The famed Canadian-American actor Alan Thicke, who rose to prominence on the beloved situation comedy "Growing Pains," died six months ago. Now, the actor's estate has fallen into dispute in Los Angeles Superior Court. The dispute relates to a 2005 prenuptial agreement between Thicke and his wife, and the way the agreement conflicts with a 1988 trust that was amended in 2016.
The prenuptial, signed by Tanya Callau, brings up questions regarding what is to be deemed community or marital property and what is to be deemed separate property and how those assets should be divvied up between the actor's widow and his three children.
According to the legal petition filed by Callau, she is alleging avarice and overreaching. The widow says that she hasn't asked for more than her husband planned for her to have. The petition further claims that the woman continues to mourn the death of her husband and hopes that she can resolve "false statements" made by her husband's sons privately.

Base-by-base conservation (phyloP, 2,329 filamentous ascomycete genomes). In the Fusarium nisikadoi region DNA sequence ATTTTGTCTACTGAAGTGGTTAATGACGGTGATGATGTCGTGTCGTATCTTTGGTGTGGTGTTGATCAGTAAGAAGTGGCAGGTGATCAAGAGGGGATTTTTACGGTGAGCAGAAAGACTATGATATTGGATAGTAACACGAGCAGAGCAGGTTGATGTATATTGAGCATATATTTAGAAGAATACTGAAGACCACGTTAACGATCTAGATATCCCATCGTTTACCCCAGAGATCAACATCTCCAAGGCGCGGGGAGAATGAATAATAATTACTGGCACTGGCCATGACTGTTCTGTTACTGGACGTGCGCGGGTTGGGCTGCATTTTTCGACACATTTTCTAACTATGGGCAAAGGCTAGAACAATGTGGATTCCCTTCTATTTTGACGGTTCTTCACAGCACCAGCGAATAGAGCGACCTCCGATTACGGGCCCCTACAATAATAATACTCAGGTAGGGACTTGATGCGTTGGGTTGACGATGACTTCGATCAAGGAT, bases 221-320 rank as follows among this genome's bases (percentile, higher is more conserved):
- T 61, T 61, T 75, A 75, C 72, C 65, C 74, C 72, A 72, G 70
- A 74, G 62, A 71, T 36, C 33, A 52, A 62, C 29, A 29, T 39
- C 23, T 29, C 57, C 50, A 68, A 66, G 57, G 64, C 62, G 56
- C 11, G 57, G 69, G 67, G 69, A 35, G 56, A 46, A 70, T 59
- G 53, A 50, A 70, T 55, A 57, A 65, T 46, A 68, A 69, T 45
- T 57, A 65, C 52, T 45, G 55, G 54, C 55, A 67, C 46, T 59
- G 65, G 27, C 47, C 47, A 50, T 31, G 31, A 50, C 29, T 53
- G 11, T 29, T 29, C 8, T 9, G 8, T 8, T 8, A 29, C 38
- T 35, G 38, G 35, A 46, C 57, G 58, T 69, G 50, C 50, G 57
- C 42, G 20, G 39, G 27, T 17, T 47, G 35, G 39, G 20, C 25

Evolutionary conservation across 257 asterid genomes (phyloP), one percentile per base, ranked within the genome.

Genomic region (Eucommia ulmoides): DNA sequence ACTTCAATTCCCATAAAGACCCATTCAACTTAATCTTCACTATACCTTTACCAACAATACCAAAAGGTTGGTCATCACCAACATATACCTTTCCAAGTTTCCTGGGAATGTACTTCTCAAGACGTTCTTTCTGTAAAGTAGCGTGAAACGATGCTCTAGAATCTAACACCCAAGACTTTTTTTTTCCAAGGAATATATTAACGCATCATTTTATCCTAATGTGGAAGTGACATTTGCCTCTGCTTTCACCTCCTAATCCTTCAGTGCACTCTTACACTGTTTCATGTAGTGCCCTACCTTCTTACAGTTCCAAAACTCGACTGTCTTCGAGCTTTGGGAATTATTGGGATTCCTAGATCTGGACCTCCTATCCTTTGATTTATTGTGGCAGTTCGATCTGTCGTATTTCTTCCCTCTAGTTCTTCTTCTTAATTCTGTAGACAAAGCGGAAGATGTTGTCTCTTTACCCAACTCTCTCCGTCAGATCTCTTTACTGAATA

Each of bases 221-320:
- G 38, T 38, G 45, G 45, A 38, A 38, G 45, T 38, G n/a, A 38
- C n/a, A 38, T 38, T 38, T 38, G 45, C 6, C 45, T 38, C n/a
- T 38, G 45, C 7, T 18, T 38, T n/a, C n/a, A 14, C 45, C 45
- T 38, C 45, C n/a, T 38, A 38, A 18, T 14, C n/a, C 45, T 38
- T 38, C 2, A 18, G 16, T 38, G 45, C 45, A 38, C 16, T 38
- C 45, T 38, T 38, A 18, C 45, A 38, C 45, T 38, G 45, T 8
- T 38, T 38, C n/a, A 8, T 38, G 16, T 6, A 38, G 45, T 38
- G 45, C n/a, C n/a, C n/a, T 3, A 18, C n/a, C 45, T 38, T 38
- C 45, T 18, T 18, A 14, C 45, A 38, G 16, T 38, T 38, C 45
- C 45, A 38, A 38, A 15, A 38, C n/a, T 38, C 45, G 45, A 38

An attorney representing Thicke's sons says that the question relates to what the actor intended by his estate plans and that they hope to honor his plans while enforcing his trust. The attorney further stated that Thicke had every right to determine the fate of his estate at the time of his passing.
Perhaps the biggest bone of contention in the dispute relates to a $3.5 million ranch that Thicke claimed was separate property in his prenuptial agreement. However, the couple lived there as their home. The prenuptial intended to give Callau 25 percent of his net worth, including 5 acres of the ranch's property. However, the trust disagrees and does not allow her to have any of it -- only the ability to continue living there if she pays all her expenses.
It's never easy when the estate plan of someone who has passed is difficult to interpret for heirs. For this reason, whenever a Tennessee resident plans his or her estate, it's important that every detail is clear without any potential for conflicting statements. The example of the family dispute that has erupted in the wake of Alan Thicke's death is one that should remind us of the need for full clarity in every estate plan.
Source: Forbes, "Robin Thicke Battles His Dad's Third Wife Over Estate," Ashlea Ebeling, May 17, 2017